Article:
carefully evaluated based on cell context. While initially
described as caspase inhibitors now IAPs have been
recognized to regulate a multitude of other cellular
functions including regulation of the immune response
cell migration, mitosis and proliferation . As many
of these processes are often modified in cancer it is
clear how alteration of IAPs can play a role in
tumorigenesis not only as a consequence of altered
apoptosis. In fact probably the most important pathway
regulated by IAPs that contributes to cancer
development is the NF-kB signaling pathway. XIAP,
cIAP1 and cIAP2 have been shown to regulate this
pathway and as a consequence inflammation, immunity
and cell survival. Moreover cIAPs protect from TNF
killing. In addition, recent findings show a role for IAPs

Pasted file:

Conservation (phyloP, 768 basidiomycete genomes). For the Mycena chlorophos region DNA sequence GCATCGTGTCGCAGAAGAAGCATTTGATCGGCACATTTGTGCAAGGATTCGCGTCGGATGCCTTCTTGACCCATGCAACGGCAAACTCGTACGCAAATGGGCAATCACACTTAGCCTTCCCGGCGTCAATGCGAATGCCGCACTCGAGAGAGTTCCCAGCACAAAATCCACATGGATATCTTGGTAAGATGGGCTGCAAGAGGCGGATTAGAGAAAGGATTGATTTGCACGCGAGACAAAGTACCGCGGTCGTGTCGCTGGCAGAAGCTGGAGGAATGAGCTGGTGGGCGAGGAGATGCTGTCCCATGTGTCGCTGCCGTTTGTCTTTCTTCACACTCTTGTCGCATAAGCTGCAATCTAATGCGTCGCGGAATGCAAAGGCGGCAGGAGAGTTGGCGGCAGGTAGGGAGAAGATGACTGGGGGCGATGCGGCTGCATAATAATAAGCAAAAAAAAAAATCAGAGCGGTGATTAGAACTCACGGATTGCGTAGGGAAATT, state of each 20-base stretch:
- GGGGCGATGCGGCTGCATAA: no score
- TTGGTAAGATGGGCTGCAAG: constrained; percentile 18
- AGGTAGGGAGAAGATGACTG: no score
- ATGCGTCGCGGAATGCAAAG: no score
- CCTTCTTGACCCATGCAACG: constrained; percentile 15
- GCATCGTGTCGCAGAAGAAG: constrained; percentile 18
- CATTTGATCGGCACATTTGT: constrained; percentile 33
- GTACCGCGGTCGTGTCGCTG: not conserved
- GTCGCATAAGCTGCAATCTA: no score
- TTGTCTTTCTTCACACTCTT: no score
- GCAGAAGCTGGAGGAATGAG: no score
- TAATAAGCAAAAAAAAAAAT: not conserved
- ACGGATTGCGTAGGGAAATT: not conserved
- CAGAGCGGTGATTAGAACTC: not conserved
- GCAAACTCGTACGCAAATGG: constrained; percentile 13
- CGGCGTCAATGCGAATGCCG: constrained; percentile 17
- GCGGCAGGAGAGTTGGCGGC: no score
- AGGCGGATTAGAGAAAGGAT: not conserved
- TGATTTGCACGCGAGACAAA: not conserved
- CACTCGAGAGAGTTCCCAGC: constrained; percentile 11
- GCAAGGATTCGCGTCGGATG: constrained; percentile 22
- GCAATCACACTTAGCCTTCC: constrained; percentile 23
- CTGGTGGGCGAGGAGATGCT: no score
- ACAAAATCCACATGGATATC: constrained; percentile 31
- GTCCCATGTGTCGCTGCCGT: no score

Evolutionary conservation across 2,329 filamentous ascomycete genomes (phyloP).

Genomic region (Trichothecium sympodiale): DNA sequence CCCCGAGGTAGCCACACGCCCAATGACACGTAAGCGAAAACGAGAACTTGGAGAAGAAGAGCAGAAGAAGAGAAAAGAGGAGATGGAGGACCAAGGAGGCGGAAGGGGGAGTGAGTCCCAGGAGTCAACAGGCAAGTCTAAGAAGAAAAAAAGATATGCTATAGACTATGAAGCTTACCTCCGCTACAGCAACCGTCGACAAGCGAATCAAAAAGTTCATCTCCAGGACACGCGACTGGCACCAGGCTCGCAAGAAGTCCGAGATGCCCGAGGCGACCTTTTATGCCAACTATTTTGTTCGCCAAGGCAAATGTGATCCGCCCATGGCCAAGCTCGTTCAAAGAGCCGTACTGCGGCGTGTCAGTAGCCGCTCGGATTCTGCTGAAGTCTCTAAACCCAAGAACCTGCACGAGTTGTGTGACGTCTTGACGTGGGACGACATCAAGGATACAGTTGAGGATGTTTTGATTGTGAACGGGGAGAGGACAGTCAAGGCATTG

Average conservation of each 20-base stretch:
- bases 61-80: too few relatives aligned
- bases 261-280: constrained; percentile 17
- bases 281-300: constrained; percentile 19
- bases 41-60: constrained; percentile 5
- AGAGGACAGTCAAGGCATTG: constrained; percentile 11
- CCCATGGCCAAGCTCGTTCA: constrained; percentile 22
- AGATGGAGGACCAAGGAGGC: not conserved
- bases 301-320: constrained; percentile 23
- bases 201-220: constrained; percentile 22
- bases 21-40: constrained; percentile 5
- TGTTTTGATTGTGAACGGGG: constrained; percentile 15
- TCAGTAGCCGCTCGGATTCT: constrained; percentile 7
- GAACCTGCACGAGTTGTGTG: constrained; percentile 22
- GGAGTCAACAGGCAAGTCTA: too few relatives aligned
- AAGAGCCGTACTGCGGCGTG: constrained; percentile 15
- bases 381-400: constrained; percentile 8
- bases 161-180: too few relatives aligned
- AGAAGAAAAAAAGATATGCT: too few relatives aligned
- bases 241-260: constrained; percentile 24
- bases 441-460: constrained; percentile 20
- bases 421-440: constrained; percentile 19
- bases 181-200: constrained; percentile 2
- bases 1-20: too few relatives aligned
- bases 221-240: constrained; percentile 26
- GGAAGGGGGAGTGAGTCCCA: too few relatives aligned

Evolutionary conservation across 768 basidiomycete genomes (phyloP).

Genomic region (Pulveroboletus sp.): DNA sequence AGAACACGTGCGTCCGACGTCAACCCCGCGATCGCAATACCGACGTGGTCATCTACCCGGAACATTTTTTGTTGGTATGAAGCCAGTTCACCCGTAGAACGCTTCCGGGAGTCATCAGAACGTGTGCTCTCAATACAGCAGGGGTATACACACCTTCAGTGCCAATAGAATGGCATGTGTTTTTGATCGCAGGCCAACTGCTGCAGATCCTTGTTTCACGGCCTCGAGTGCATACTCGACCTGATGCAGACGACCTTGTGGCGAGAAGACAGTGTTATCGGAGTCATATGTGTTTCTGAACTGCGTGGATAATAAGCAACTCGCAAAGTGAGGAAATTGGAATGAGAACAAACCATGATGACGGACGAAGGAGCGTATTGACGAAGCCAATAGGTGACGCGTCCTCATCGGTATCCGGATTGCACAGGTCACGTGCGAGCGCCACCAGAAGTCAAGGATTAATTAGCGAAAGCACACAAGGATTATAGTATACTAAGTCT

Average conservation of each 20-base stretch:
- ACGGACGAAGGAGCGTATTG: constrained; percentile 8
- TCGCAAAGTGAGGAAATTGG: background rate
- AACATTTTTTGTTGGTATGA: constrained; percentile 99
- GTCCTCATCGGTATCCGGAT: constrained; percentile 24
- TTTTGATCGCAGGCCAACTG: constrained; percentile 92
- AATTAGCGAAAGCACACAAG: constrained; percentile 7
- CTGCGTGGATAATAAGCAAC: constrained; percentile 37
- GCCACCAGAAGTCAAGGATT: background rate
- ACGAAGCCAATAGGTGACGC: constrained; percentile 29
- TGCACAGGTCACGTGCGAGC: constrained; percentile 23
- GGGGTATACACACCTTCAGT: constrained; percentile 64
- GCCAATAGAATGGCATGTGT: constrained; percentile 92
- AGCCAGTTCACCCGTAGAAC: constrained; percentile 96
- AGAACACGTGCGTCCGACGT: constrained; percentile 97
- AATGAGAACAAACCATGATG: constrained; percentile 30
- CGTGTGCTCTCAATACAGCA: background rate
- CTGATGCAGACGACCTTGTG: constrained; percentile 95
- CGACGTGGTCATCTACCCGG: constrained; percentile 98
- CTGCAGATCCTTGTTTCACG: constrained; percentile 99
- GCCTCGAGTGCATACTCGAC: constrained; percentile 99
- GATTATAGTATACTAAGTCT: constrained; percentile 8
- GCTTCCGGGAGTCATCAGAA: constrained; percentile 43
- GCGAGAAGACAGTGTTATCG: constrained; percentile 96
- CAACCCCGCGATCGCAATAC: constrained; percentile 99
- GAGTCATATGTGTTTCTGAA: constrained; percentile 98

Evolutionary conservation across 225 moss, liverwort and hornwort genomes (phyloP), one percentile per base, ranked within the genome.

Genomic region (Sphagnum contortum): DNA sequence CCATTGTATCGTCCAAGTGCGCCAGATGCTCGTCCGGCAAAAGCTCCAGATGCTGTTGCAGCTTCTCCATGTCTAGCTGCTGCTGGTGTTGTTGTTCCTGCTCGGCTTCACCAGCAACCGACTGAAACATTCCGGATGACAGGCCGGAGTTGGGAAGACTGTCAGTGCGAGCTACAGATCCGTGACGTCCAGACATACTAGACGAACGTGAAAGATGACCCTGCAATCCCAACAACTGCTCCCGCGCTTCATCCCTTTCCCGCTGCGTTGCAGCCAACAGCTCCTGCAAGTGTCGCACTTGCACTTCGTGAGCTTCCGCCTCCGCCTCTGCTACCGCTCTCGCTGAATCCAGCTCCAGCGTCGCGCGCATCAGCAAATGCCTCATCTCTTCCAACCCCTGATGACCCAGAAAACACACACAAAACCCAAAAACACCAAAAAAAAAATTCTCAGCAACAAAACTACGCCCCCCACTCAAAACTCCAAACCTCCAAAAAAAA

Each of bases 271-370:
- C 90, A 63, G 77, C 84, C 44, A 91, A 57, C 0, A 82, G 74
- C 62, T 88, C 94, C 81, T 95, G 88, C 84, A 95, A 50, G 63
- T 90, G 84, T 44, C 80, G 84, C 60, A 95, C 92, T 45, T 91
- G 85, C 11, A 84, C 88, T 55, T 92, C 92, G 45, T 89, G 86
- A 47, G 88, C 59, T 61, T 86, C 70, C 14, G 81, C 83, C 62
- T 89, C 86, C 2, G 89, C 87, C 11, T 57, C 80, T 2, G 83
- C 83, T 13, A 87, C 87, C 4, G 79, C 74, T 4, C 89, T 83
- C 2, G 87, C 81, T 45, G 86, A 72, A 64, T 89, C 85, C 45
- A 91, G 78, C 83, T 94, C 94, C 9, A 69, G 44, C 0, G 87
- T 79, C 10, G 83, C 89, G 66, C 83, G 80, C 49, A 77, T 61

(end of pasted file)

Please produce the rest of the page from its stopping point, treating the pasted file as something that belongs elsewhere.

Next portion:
in metastatization as a XIAP/survivin complex would
trigger NF-kB pathway leading to activation of cell
motility kinases . This however is still a
controversial issue and other studies show a suppressive
effect of IAPs on cell mobility.
In any case due to their involvement in cancer
progression and to their ability to suppress apoptosis
IAPs have become an attractive therapeutical target,
leading to the development of IAP inhibitors, some of
which are based on natural inhibitors such as
Smac/DIABLO [43, 44]. These drugs appear to be able
to directly kill cancer cells or at least sensitize them to
other killing agents while sparing normal cells. A
number of these compounds are currently entering
www.impactaging.com 334 AGING, May 2012, Vol.4 No.5
clinical trials and their efficacy will be evaluated in the
next few years.
From a physiological point of view apoptosis plays a
key role in central nervous development [45, 46], while
in adult brain it is involved in the pathogenesis of a
number of diseases including neurodegenerative